CMS reduced the number of drugs on its "Formulary Reference File" -- the tool used by Part D plans to shape their Part D drug formularies -- from 7,100 to 5,500 in 2008. Using its DataFrame(R) database tool, CMS's public use file data, and public reference materials from the FDA, Avalere researchers sought to explain why drugs were deleted from this CMS file, what types of drugs were dropped, and how pharmacists, patients, and health plans may have been affected by CMS' changes.
Avalere found that CMS dropped drug codes from the Formulary Reference File that were connected to: a) unapproved FDA drugs; b) discontinued drugs; c) Part A or Part B products; d) products with redundant codes; and e) products not reimbursable under statute (such as nonprescription medications, and agents used for anorexia, weight loss, weight gain, or for cosmetic purposes).
CMS's changes to the CY 2008 Reference File had significant ripple effects to plans, patients, physicians, and pharmacists. For patients, changes in the formularies could result in their need to pay out-of-pocket for non-covered drugs, or transition to a comparable drug. Plans have the authority to decide whether or not to pay for the deleted drugs.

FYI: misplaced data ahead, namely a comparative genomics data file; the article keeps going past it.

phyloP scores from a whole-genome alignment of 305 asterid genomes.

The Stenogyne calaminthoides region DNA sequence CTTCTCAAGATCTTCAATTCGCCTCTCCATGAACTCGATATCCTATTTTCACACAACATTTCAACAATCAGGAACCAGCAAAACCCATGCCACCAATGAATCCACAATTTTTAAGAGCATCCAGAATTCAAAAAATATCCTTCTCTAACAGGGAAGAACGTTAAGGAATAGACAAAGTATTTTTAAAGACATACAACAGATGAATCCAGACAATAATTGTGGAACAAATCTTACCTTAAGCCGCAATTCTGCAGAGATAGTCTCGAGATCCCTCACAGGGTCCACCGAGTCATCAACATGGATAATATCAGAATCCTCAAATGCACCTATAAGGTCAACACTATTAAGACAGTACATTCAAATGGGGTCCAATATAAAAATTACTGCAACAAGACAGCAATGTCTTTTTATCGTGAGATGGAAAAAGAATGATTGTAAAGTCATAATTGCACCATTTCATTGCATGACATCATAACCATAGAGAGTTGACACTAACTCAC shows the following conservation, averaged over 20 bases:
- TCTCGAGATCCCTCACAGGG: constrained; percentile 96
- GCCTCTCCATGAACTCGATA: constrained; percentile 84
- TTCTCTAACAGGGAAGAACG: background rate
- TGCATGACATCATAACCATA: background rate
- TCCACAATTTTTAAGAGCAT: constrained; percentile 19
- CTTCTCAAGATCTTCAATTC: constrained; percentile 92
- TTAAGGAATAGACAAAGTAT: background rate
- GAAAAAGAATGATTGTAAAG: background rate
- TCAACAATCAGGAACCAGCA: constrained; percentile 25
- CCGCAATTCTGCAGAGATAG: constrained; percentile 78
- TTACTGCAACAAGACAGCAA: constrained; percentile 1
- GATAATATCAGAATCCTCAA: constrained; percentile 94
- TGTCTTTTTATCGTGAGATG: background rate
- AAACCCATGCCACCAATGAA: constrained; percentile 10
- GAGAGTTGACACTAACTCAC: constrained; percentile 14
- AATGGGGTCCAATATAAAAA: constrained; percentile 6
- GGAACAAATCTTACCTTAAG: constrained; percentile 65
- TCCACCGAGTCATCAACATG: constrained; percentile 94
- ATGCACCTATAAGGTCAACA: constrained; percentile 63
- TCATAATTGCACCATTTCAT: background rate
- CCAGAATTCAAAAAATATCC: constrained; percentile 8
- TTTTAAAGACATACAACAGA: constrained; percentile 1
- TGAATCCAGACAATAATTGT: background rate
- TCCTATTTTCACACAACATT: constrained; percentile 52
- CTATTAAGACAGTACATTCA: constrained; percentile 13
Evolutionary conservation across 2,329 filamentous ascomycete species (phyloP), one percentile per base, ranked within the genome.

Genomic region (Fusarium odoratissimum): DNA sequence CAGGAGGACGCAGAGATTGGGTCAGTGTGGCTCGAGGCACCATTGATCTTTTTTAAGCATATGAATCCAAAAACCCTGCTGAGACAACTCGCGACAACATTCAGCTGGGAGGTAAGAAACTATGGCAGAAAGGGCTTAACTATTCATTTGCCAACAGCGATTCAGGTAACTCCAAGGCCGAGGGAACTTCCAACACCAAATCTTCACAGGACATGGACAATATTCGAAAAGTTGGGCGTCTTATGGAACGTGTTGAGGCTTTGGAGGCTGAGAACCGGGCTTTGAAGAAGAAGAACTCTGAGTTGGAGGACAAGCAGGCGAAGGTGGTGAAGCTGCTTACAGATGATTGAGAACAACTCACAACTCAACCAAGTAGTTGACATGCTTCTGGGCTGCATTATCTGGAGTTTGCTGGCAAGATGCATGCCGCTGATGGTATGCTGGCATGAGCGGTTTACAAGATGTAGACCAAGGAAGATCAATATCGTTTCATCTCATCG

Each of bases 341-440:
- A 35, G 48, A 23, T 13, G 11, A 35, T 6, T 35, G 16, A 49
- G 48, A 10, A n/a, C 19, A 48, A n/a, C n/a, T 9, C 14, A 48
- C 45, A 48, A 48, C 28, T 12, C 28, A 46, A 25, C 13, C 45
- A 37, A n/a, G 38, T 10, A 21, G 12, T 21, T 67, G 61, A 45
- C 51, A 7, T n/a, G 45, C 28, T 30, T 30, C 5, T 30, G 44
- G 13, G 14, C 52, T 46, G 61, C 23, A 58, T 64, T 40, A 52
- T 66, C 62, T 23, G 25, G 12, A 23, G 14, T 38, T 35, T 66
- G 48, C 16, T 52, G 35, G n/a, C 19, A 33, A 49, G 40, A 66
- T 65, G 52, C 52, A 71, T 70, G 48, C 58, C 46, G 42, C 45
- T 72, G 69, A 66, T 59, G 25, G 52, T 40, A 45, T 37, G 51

Unapproved prescription drugs listed in the formularies were likely
older products cleared for marketing before 1962, the year that the FDA
began requiring proof of efficacy. Before the requirement, drugs were
approved based on safety, in compliance with the Federal Food, Drug, and
Cosmetic Act of 1938. The products in this category were overwhelmingly
medications used for sedation, pain
|SOURCE Avalere Health|
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